Cinder review

Cinder steakhouse is a grand dining room at the rear of the Terminus Hotel in Fitzroy North.
Cinder steakhouse is a grand dining room at the rear of the Terminus Hotel in Fitzroy North. Photo: Jason South

492 Queens Parade Fitzroy North, VIC 3068

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Opening hours Dinner Tue-Sat, lunch Fri-Sat
Features Accepts bookings, Licensed, Pub dining
Prices Expensive (mains over $40)
Payments eftpos, Visa, Mastercard
Phone 03 9481 3182

Many years ago, when I was living in North Carolina and my father was living in Brisbane, I took a flight to meet my dad and stepmother in Europe. It was a memorable trip for many reasons, but one constant throughout the holiday was my stepmother ordering steak at a few very good restaurants in Paris and after each meal declaring, "The meat is just better in Australia."

I could not argue with her then, and I would not do so today; indeed, the overall quality of beef in Australia has only improved. Yet the steak-focused restaurant has not taken hold here in the way it has in other places – the United States, in particular.

The classic steakhouse has had its moments historically in Australia, but it hasn't dominated fine dining the way you might expect for such a meat-appreciative country.

Westholme wagyu 1kg t-bone, dry-aged for 45 days.
Westholme wagyu 1kg t-bone, dry-aged for 45 days. Photo: Jason South

I blame the pub. Or, more accurately, I give thanks to the pub. A good pub steak is almost as easy to find as a bad pub burger, and has been since before burgers were regularly served on pub menus. In fact, the closest we've ever come to a proper steakhouse culture (beyond Hog's Breath) is when pubs used to have grand dining rooms that felt truly fancy, where steak was always the specialty of the house.

Let us all rejoice in the return of the grand pub dining room and the focus on fantastic steaks that return ought to bring. This is at least part of the story of Cinder at the Terminus Hotel in Fitzroy North, the historic pub that was taken over about a year ago by Kickon restaurant group, where the food is overseen by Kickon executive chef Jake Furst.

Cinder is a swanky steakhouse hidden behind a honey-coloured wooden door around the back of the pub. Inside it's all walnut finishes and burnt-orangeaccents, with a view from the front room into the kitchen where a Josper grill – a combined charcoal grill and oven with cult-like status in the world of meatheads – does much of the work, turning out charred vegie appetisers and hefty chunks of meat.

The steak-focused restaurant has not taken hold here in the way it has in other places.

 While there are seafood and pasta options – a lovely but simple piece of grilled trout ($29); pumpkin gnocchi with goat's cheese ($29) – the meat is the focus of the menu, with a selection of dry-aged steaks of the day that are as impressive as they are expensive, as well as grass-fed, grain-fed and wagyu steaks from some of the country's best producers.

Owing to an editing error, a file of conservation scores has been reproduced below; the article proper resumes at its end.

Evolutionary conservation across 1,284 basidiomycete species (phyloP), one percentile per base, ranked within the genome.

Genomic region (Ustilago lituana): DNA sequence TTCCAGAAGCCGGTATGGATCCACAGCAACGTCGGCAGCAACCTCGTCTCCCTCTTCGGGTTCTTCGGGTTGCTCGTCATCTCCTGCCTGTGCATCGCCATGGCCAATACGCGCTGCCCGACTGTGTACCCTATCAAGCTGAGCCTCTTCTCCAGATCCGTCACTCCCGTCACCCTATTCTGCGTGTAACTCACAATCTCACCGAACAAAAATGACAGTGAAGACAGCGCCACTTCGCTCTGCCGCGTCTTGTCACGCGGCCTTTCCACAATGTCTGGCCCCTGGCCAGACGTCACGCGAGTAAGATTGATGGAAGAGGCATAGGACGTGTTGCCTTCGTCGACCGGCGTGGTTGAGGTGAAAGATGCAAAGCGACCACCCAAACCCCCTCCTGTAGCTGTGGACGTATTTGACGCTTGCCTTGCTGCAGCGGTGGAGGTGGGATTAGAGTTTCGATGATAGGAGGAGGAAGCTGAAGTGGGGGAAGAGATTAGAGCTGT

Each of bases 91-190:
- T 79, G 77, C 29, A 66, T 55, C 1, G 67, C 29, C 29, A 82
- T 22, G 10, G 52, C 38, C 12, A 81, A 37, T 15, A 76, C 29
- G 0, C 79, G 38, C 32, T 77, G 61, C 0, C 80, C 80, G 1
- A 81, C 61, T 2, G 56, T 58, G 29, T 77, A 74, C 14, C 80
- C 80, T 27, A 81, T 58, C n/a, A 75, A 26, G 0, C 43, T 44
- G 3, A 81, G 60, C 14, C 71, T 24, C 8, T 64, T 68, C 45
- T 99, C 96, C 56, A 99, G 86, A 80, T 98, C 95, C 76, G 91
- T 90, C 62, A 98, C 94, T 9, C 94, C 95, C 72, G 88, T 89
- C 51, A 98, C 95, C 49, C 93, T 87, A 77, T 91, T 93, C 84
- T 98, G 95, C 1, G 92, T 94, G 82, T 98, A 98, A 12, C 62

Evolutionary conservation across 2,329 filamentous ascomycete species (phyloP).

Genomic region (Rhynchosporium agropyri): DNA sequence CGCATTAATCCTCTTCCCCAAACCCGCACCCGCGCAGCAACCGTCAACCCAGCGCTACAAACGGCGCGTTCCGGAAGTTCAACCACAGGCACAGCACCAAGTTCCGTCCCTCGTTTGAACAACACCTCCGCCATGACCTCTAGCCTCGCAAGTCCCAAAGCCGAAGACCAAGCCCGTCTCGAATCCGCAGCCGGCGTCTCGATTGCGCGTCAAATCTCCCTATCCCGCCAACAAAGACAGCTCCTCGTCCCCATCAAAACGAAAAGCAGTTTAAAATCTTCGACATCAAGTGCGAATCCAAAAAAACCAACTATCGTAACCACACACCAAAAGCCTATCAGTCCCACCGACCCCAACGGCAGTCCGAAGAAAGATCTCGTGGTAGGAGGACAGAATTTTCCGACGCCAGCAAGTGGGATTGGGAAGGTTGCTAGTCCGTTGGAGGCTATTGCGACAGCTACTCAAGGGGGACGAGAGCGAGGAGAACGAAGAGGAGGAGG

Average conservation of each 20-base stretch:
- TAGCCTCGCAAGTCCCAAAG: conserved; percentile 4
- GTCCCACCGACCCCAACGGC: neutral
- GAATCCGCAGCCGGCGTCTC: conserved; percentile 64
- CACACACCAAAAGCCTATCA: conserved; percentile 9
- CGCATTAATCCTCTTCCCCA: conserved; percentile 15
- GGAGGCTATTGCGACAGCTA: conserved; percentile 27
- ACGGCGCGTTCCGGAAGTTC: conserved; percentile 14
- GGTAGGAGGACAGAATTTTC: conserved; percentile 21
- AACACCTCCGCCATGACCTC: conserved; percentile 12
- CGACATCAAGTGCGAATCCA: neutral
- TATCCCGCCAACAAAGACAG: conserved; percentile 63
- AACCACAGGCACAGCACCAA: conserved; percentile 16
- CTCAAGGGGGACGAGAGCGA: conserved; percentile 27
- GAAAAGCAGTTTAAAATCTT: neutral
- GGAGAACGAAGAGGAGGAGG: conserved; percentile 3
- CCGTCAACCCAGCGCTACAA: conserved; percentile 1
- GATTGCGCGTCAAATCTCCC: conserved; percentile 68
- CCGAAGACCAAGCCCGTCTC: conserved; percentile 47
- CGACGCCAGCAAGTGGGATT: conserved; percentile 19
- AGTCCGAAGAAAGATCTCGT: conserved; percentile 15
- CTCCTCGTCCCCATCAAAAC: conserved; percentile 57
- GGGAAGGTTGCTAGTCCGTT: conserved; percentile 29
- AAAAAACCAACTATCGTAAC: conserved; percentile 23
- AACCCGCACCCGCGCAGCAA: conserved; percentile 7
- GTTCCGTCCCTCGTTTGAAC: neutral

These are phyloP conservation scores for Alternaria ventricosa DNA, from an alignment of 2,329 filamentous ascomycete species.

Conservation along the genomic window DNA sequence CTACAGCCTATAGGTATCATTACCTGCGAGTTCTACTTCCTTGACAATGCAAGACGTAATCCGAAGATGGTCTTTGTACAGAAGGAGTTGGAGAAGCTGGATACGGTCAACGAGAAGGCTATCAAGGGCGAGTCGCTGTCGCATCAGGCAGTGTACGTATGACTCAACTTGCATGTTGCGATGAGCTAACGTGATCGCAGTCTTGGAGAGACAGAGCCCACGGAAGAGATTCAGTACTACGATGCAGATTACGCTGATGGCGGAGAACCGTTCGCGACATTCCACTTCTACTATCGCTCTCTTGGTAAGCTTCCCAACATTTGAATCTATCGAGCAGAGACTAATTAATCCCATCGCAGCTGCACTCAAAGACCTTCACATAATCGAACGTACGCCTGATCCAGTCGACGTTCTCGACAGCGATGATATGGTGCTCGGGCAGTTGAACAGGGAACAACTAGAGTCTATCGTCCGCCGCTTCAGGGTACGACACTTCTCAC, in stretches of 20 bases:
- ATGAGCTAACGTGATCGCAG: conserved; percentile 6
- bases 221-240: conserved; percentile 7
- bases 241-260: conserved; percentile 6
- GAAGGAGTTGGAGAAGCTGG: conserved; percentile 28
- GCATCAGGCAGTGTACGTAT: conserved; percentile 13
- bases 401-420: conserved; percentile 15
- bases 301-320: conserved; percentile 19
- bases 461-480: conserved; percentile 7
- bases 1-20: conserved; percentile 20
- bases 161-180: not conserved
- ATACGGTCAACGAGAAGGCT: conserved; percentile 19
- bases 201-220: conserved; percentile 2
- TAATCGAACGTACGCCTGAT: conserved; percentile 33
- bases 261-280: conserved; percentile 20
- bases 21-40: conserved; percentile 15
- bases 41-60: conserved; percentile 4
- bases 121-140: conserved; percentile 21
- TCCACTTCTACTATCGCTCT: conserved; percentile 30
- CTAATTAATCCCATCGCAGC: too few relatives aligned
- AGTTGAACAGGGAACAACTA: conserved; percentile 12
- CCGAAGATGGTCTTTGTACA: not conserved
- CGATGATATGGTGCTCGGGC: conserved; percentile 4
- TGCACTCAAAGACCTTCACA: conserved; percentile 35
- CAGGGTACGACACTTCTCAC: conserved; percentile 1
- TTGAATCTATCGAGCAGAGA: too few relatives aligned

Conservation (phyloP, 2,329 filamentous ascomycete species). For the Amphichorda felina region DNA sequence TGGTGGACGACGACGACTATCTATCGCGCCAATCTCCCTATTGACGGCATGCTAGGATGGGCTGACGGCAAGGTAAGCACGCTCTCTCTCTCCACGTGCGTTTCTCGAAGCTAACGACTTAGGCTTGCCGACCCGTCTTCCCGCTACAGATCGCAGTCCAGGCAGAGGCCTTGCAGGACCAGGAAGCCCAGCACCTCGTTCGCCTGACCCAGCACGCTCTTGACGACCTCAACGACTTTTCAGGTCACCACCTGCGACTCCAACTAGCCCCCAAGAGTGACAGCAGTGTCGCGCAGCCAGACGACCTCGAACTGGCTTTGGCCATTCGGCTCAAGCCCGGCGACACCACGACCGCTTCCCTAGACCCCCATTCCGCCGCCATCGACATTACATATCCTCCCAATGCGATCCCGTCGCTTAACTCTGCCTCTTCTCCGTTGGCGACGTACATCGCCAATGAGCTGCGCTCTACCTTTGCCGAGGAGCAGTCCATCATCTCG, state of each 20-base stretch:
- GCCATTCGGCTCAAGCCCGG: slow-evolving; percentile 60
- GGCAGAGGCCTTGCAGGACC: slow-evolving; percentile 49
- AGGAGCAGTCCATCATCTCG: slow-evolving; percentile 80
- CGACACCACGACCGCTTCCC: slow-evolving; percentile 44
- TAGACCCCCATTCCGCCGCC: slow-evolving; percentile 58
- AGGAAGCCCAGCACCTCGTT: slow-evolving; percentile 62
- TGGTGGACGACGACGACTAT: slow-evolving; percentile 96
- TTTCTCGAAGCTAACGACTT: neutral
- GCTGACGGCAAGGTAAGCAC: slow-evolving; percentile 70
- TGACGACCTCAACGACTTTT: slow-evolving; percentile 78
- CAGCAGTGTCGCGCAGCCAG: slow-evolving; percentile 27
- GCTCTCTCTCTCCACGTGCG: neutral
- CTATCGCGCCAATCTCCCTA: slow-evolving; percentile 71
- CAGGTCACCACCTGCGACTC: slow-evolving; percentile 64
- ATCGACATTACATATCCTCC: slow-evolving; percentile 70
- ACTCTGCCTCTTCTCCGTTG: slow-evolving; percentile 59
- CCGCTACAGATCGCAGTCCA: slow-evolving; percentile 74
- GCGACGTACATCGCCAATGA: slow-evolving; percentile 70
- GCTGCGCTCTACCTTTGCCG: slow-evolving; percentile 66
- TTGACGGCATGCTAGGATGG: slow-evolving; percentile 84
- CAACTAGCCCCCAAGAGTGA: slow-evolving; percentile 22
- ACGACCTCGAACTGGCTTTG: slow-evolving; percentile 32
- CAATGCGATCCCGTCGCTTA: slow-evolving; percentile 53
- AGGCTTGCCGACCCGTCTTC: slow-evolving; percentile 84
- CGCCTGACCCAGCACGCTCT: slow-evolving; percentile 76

Cooked beautifully and with accompaniments like classic bearnaise or thyme and bone-marrow butter, these steaks are a testament to the wonders of the Josper grill – which allows all the char and flavour of a traditional grill, but the temperature control of an oven – and the skill of the cooks manning it.

There are lovely seasonal sides to be ordered, like a jumble of heirloom tomatoes dotted with Greek pesto – a pesto made with oregano – or broccolini with stracciatella (all $12).

Kingfish tartare with red pepper puree and puffed pork skin.
Kingfish tartare with red pepper puree and puffed pork skin. Photo: Jason South

Some of the non-steak dishes can be slightly overwrought, not in any way that's garish or unpleasant, but just enough to overpower the attributes of the ingredients. A Spencer Gulf Hiramasa kingfish tartare ($25) came smothered in a brilliant red pepper puree that was tart and bright and sweet and completely obscured the flavour of the fish. 

And I wish the wine list were as thoughtfully sourced as the meat. With a few exceptions, the selection tends toward industrial-scale producers, and there's very little on the list that might live up to a special-occasion dinner or a pairing with one of the $200-plus steaks. If nothing else, the lovely stemware Cinder uses deserves better plonk.

There's nothing about Cinder that's particularly ambitious, other than the audacity of hiding an expensive restaurant in the back of a neighbourhood pub and expecting that people will show up and order a meal that might easily cost as much as that neighbourhood's median weekly rent. But its crowd-pleasing capabilities make it worthy of destination status: there is surely something for everyone on this menu, from the meat-and-potatoes set to the folks who want their lamb in rib form, smothered in sticky plum and gochujang.

For intergenerational celebrations that encompass a wide variety of tastes, I can think of no better setting. Certainly, the next time my Aussie-meat-loving stepmother comes to town, I know where I'll be taking her.

Vibe: Upscale pub meets modern steakhouse.

Go-to dish: Dry-aged steak (market price).

Cost: Depends on your appetite for very expensive steaks, which easily run to the hundreds. But it's possible to eat here for about $100 a person.

Drinks: Short list of well-made cocktails, mostly spins on the classics. Medium-sized wine list with well-known labels.

This review was originally published in Good Weekend magazine

https://terminus.com.au/cinder/